Jason Gibson finds peace leading Downingtown East wrestling ‘family’

FA_Jason_Gibson_croppedBy Andy Edwards @CHCAndyEdwards
Photos courtesy of Christina Strommer (
Portrait photo by Greg Birzes

Jason Gibson

School: Downingtown East
Favorite athlete: Ed Ruth (former Penn State wrestler)
Favorite food: Prime Rib
Favorite movie: “Forrest Gump”
Favorite TV show: Breaking Bad
Favorite music: Country

DOWNINGTOWN – Don’t pity yourself – that’s what Jason Gibson’s mother used to tell him. Don’t feel sorry for yourself, because a lot of people have it worse than you.

Over the last year, Gibson has had plenty of reason to lament, to sink to despairing depths. A senior captain on the Downingtown East wrestling team, he tore his ACL last spring, necessitating surgery and a six-month layoff. Just a few months after being cleared to return, he suffered a Lisfranc injury (a displacement of the foot’s metatarsal bones) that will require another surgery at season’s end.

For most high-school athletes, this would constitute major adversity. To Gibson, it just falls under one of the many invaluable lessons he’s absorbed in the last year.

“I’ve learned,” he said, “to not worry about the small stuff.”

There have been so many other things to worry about.

Many athletes talk about their teams as a family. They point to the camaraderie they share with their teammates, many of whom will go on to be lifelong friends. But for the vast majority of them, the use of the word is hyperbolic, or at least metaphorical. That’s not the case with Gibson. For him, the Downingtown East wrestling program really has been a second family, never more so than when he lost the anchor of his real one.

Last summer, Gibson’s mother succumbed to health failure, leaving him without a legal guardian and turning his world upside down. Thankfully, his time with the Cougars had given him a close-knit network on which to lean.


Jason Gibson celebrates a banner season with ‘family’


Jason Gibson honored at senior night with his grandparents

“It was really tough at first, but I had a lot of support, especially from my teammates,” Gibson said. “One thing that she taught me was not to quit at anything. After she passed, I kind of made a promise to myself not to quit, to stick with everything I start.”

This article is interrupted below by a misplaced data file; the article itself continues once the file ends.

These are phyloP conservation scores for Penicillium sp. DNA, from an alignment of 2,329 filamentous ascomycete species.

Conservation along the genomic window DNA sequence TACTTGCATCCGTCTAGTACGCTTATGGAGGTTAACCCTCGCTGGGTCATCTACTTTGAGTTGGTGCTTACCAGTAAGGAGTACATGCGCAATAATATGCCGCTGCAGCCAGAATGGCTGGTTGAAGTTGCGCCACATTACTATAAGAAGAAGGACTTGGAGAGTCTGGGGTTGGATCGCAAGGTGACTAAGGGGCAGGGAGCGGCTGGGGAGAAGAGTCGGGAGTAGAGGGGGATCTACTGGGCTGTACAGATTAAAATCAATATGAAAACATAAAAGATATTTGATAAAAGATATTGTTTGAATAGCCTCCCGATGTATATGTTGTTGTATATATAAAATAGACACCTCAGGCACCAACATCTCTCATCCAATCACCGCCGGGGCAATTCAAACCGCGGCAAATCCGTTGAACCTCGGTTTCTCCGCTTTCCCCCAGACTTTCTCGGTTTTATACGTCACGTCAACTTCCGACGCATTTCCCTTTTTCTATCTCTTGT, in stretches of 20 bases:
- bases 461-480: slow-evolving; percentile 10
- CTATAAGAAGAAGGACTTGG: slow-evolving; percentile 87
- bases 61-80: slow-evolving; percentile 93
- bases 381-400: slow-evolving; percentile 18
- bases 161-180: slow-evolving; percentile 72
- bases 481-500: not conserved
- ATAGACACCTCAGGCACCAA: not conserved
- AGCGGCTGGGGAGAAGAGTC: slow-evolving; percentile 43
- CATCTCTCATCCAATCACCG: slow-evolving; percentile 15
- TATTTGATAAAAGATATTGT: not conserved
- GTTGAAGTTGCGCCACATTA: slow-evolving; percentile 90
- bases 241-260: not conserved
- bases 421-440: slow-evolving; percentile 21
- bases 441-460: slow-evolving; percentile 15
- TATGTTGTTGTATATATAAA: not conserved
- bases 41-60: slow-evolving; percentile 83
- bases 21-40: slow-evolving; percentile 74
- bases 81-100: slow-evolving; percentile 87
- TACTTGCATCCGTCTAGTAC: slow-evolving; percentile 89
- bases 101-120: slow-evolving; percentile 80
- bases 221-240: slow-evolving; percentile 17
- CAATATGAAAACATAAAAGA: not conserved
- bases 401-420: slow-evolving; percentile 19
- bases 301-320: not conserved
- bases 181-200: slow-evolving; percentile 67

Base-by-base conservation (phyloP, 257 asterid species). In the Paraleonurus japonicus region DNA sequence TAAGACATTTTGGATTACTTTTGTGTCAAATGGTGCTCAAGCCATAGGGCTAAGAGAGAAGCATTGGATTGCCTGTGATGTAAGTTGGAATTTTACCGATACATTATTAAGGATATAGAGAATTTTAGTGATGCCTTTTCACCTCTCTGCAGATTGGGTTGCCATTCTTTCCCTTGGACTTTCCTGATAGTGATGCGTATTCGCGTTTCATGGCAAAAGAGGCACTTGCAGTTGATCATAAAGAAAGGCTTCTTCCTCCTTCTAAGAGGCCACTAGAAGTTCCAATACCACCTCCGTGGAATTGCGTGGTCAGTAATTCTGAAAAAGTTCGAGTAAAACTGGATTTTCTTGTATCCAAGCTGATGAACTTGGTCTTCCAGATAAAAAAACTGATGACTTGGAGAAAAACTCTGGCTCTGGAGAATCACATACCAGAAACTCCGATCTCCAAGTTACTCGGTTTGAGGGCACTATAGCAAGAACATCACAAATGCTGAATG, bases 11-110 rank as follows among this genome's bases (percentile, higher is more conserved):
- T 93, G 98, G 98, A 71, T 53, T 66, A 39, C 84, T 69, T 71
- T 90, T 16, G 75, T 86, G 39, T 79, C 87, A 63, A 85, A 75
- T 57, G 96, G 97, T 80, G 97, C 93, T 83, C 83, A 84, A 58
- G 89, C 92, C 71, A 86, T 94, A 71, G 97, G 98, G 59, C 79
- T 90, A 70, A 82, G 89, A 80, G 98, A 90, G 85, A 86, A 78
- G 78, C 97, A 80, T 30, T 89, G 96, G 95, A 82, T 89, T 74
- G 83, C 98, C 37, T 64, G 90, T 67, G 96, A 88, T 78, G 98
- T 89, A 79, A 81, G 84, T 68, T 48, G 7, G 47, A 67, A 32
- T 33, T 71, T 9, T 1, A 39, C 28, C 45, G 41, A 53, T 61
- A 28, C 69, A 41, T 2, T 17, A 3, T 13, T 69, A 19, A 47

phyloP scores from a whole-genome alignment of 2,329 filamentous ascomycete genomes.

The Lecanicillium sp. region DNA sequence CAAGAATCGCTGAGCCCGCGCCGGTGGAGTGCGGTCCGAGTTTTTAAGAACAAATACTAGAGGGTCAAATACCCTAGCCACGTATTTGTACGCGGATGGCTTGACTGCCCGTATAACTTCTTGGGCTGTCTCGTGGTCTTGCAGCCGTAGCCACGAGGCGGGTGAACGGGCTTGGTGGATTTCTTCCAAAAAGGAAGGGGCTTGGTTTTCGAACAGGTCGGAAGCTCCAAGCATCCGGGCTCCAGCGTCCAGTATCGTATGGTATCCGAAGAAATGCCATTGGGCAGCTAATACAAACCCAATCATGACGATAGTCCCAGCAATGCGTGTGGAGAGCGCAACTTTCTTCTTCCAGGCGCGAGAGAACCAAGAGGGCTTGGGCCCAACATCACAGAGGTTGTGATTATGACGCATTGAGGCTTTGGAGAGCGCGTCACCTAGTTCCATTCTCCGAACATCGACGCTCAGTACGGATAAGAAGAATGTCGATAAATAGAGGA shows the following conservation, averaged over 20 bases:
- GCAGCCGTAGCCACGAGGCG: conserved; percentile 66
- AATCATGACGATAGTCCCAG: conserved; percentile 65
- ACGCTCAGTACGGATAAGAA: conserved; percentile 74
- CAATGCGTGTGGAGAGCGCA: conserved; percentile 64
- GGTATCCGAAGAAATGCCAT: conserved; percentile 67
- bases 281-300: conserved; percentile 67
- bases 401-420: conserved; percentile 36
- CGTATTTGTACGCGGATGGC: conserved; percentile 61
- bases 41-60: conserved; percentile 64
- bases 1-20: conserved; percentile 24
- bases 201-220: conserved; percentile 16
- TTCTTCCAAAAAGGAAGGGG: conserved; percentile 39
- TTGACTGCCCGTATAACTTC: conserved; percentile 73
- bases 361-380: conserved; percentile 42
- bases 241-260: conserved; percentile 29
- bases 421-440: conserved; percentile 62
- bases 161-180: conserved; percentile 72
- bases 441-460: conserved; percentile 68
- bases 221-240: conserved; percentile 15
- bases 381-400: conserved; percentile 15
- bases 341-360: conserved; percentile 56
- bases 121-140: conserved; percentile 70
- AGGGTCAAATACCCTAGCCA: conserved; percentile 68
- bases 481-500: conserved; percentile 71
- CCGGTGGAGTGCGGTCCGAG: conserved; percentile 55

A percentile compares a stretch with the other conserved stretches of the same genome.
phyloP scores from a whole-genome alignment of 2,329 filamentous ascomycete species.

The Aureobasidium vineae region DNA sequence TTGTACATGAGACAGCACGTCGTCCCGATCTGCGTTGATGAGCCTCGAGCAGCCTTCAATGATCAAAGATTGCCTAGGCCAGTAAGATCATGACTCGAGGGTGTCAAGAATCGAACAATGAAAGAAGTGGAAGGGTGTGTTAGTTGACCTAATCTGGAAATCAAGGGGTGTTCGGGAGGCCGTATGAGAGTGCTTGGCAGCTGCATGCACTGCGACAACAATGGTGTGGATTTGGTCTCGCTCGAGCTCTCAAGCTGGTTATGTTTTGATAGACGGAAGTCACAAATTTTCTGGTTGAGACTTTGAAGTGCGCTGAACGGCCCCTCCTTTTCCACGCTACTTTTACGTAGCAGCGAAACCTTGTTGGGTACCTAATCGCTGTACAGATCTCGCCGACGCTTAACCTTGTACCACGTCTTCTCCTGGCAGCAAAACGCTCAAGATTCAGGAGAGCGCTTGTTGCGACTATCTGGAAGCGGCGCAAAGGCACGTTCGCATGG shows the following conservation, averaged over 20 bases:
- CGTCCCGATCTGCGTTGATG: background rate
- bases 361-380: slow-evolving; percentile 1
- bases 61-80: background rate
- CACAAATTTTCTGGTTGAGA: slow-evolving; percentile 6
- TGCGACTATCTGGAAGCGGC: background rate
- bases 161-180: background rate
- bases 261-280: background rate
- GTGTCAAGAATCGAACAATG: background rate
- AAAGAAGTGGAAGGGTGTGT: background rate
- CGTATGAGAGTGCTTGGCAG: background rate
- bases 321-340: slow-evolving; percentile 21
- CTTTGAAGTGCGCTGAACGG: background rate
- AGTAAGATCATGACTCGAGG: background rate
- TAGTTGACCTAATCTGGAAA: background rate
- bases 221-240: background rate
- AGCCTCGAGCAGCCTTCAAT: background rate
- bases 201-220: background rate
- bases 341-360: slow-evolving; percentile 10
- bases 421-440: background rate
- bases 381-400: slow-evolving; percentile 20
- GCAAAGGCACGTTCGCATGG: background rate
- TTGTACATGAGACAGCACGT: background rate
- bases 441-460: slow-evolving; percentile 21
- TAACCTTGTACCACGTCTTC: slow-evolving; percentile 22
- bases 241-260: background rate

During the two or three months their mother was in the hospital, Jason and his twin brother, Justin, lived by themselves. They had spent much of their childhood in the care of their maternal grandparents, who watched over them while their mother – who struggled with drug addiction – was in rehab. After she died, the Gibson brothers remained in their house for about a month. Justin, who had also wrestled with addiction, took the loss especially hard and spiraled, eventually landing in rehab. Jason, however, had sports. Instead of dwelling on his loss, he channeled his grief into getting back on the mat.

“Definitely when it first happened you can’t sit around and mope,” he said. “You have to get on with your life. You can’t ponder on it too long. Think about what they would want for you, and try to make them proud, too.”

For Jason, wrestling has been a way to honor his mother, who always encouraged him to do his best. It has also been a salvation of sorts, a way to keep his life on track and avoid dangerous situations.

“It really helped me a lot,” Jason said. “Especially at home, while my brother was out with his friends, I wouldn’t be able to do that because I had wrestling. It always kept me away from that crowd. When you have a group of athletes and friends, no one really does that stuff anyway, so you’re able to stay away from things that could get you in trouble and keep your goals in line.”Jason’s teammates, in turn, rallied around him in his time of need, closing ranks and providing unwavering support.

“Jason was always the big, tough guy that everyone on the team saw as invincible,” said James Meyer, a fellow captain and close friend. “The night his mother passed away, as we sat in the hospital I saw a side of him I never imagined I would see. The best friends he gained through wrestling rallied around him to help him in the rough time.” “Most of (my teammates) are always there for me if I ever need anything,” Jason said.

As a captain, Gibson is both the head and beneficiary of the Cougars’ tight-knit unit. Boasting a 61-26 career record, he is a two-time Ches-Mont League runner-up, finished second at the District 1 Central Tournament a year ago, and has helped lead East to back-to-back-to-back league crowns.

“That’s something me and the seniors take a lot of pride in,” Gibson said. “Us and a couple classes before us made a name for ourselves as a wrestling school. Every year that I’ve wrestled we’ve won the Ches-Mont, and I believe we were the first Ches-Mont team to qualify for states. I know when you walk through our wrestling room, everybody on the varsity lineup always goes hard. We’ve never had one kid that we couldn’t count on to win a match.”

Just as Gibson counts on his teammates, they in turn lean on him for leadership. Being named captain before the season was a reminder of his role as elder statesman and esteemed member of the Cougar family.

“It meant a lot to me,” Gibson said. “It meant that my coaches and my peers saw me as a leader, and saw that I was able to fulfill it. It meant that for the most part I was doing what was asked of me to better myself as a wrestler.”

Jason’s teammates would readily assert that he has bettered them just as much as he has bettered himself.

“Jason was always the person to go to if you wanted an extra workout after practice,” Meyer says. “His leadership made him an exceptional teammate and friend. He’s made a great impact on the team with his resilience on and off the mat. He set the standard for toughing out an injury.”